Olvera Street & Union Station

Situated in the heart of all of downtown LA's industrialisation, the popular historical attractions of Olvera Street and Union Station offer an insight into the days of Los Angeles past. The oldest part of Downtown LA, Olvera Street is part of the El Pueblo de Los Angeles Historic Monument and features 27 historical buildings including the Avila Adobe built in 1818, the Pelanconi House built in 1857 and Sepulveda House built in 1887.

Founded in 1781 by Spanish settlers, the city of Los Angeles was originally named El Pueblo de Nuestra Señora Reina de los Ángeles and the first streets and adobe buildings were established along with a parish church, now known as the 'Old Plaza Church'. During Mexican rule, the Plaza was the heart of ethnic Californian life in Los Angeles and by 1852 the first newspaper, the Los Angeles Star, published in both Spanish and English near the Plaza. The Plaza remained the center of town and the small alley that branched off the Plaza was named Olvera Street in 1877 in honour of LA County's first Superior Court Judge Augustín Olvera. During the 1880s, settlers from the southern states flocked to the town resulting in rapid expansion.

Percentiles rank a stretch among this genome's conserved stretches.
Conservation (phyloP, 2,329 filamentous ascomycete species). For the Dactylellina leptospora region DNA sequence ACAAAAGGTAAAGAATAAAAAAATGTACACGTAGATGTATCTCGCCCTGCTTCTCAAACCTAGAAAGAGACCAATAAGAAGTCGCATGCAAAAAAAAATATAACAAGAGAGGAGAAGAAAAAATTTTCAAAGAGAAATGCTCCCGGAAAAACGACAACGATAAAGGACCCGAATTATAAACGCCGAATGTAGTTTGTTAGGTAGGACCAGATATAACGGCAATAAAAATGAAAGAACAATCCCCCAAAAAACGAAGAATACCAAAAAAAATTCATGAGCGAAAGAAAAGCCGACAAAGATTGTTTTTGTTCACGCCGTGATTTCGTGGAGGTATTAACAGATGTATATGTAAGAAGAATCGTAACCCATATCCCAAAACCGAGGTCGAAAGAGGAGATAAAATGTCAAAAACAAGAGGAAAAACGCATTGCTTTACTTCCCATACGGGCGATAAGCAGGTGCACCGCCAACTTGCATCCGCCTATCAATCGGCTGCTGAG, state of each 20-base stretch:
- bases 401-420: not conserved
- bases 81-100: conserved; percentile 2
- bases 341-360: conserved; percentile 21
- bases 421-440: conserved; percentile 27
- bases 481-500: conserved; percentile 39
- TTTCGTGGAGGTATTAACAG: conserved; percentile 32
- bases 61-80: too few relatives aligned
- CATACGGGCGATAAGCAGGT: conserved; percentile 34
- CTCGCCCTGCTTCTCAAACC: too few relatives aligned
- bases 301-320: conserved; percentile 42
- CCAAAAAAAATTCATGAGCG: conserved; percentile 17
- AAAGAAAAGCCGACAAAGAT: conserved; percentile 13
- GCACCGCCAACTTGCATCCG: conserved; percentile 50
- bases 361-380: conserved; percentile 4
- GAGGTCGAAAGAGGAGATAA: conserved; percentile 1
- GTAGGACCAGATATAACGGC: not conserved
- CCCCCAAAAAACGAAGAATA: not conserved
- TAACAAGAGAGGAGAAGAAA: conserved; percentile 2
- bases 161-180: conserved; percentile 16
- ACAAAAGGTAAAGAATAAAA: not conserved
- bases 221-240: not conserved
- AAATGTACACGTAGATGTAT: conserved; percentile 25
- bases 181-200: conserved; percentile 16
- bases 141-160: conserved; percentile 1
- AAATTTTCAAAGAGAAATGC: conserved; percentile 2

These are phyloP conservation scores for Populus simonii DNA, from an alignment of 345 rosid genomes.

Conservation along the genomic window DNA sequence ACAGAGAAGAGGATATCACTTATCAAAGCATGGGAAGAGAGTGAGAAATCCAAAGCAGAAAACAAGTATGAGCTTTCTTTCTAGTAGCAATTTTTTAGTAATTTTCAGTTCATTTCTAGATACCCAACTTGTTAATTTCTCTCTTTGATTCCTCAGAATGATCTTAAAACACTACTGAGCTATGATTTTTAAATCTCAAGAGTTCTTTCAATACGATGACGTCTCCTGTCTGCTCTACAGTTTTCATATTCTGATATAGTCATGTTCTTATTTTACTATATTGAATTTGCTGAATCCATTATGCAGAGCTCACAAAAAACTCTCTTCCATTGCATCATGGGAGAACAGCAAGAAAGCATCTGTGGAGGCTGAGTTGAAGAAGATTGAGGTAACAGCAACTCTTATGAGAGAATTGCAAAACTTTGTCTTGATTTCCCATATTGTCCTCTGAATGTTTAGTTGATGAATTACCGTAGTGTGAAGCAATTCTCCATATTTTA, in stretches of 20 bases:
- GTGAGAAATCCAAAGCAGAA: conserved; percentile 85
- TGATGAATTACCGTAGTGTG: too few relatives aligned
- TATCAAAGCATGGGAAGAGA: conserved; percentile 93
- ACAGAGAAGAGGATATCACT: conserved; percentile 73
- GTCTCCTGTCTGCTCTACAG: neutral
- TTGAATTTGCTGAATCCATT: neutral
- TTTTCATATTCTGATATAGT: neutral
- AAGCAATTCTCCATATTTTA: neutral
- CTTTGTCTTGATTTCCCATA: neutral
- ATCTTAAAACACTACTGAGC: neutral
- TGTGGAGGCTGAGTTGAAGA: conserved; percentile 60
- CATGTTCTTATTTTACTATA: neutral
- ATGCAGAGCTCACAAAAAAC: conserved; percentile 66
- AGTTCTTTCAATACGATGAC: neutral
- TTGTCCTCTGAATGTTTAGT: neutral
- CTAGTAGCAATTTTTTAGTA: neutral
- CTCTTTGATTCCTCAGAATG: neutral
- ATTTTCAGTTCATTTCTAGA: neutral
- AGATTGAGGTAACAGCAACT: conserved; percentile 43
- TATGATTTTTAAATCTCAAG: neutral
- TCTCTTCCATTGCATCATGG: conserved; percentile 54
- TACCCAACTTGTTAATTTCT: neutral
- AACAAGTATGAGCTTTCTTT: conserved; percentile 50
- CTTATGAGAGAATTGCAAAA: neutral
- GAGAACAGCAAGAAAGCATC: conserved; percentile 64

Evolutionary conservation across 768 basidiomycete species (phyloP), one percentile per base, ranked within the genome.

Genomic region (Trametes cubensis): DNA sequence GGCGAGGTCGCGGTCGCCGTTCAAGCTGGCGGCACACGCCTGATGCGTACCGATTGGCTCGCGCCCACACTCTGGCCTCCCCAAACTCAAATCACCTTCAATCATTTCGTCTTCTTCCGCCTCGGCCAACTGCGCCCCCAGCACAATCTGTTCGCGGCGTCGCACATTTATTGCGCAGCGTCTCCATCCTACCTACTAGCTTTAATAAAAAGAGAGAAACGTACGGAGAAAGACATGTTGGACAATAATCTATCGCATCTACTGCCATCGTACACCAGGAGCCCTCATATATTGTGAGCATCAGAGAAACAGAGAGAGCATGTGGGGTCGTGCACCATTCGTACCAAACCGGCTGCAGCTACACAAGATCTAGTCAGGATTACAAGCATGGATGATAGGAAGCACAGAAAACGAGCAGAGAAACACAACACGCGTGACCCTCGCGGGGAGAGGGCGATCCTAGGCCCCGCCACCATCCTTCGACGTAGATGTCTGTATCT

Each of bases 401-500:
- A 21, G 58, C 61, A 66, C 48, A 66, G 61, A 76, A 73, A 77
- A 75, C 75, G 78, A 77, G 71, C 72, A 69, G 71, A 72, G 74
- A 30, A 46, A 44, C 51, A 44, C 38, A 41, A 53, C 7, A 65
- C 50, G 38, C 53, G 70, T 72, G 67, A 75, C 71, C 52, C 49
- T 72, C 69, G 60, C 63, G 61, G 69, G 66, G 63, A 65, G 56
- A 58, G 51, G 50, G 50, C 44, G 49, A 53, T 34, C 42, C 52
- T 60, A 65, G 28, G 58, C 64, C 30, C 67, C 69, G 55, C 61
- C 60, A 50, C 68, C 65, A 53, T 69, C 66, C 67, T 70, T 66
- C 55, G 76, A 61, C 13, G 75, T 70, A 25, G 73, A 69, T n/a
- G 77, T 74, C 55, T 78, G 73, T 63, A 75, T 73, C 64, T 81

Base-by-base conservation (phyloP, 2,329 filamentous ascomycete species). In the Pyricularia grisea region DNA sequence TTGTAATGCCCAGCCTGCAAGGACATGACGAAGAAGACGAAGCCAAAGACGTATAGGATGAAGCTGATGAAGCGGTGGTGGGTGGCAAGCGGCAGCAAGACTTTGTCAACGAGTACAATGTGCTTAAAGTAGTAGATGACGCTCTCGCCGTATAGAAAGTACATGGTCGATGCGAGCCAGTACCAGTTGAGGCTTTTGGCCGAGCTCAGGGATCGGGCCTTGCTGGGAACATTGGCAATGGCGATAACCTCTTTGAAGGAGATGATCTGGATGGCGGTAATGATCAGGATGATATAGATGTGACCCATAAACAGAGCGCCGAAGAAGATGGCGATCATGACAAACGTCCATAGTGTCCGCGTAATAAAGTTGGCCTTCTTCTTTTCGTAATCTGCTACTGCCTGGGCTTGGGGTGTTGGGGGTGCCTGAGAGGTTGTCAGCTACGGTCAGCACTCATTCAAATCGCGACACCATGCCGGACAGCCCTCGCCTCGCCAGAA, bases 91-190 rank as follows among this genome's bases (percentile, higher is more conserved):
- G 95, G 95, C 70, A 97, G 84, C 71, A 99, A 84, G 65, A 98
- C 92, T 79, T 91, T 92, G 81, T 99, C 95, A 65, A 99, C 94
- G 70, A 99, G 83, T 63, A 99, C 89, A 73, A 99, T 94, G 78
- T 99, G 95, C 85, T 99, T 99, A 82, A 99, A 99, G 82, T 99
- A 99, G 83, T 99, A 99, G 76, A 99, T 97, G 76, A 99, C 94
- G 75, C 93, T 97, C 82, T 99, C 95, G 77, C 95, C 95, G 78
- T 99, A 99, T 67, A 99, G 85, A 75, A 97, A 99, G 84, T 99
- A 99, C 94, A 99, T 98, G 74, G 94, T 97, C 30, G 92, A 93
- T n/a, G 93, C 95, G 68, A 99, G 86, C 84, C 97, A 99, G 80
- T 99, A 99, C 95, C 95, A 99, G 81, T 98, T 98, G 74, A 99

As the town grew, the historical site was neglected however in an effort to preserve California's 'authentic' heritage and as tourism to the area became more popular, a public campaign was launched to revamp Olvera Street into the tourist attraction, living museum and modern Mexican marketplace it is today. Offering an authentic insight into preserved Spanish culture, Olvera Street is a popular tourist attraction featuring brick façade buildings, small market stalls, colourful piñatas, bull horns, sombreros, pottery and cuisine.

Opposite Olvera Street, the historic railway station of Union Station is still in operation today and is the easiest way to get to Olvera Street. Opening in 1939, Union Station is the main railway station in Los Angeles and is considered the 'Last of the Great Railway Stations' and in 1980 was placed on the National Register of Historic Places. Still a major transportation hub, Union Station is renowned for its spectacular interior design featuring marble floors, art deco styling as well as Dutch Colonial Revival architecture, Mission Revival, Streamline Moderne and eight-pointed stars. The iconic station has also been featured in a number of movies including the 1973 Robert Redford and Barbara Streisand film The Way We Were, the 1982 comedy mystery starring Steve Martin Dead Men Don't Wear Plaid and more recently in the 2013 film starring Sean Penn and Ryan Gosling Gangster Squad.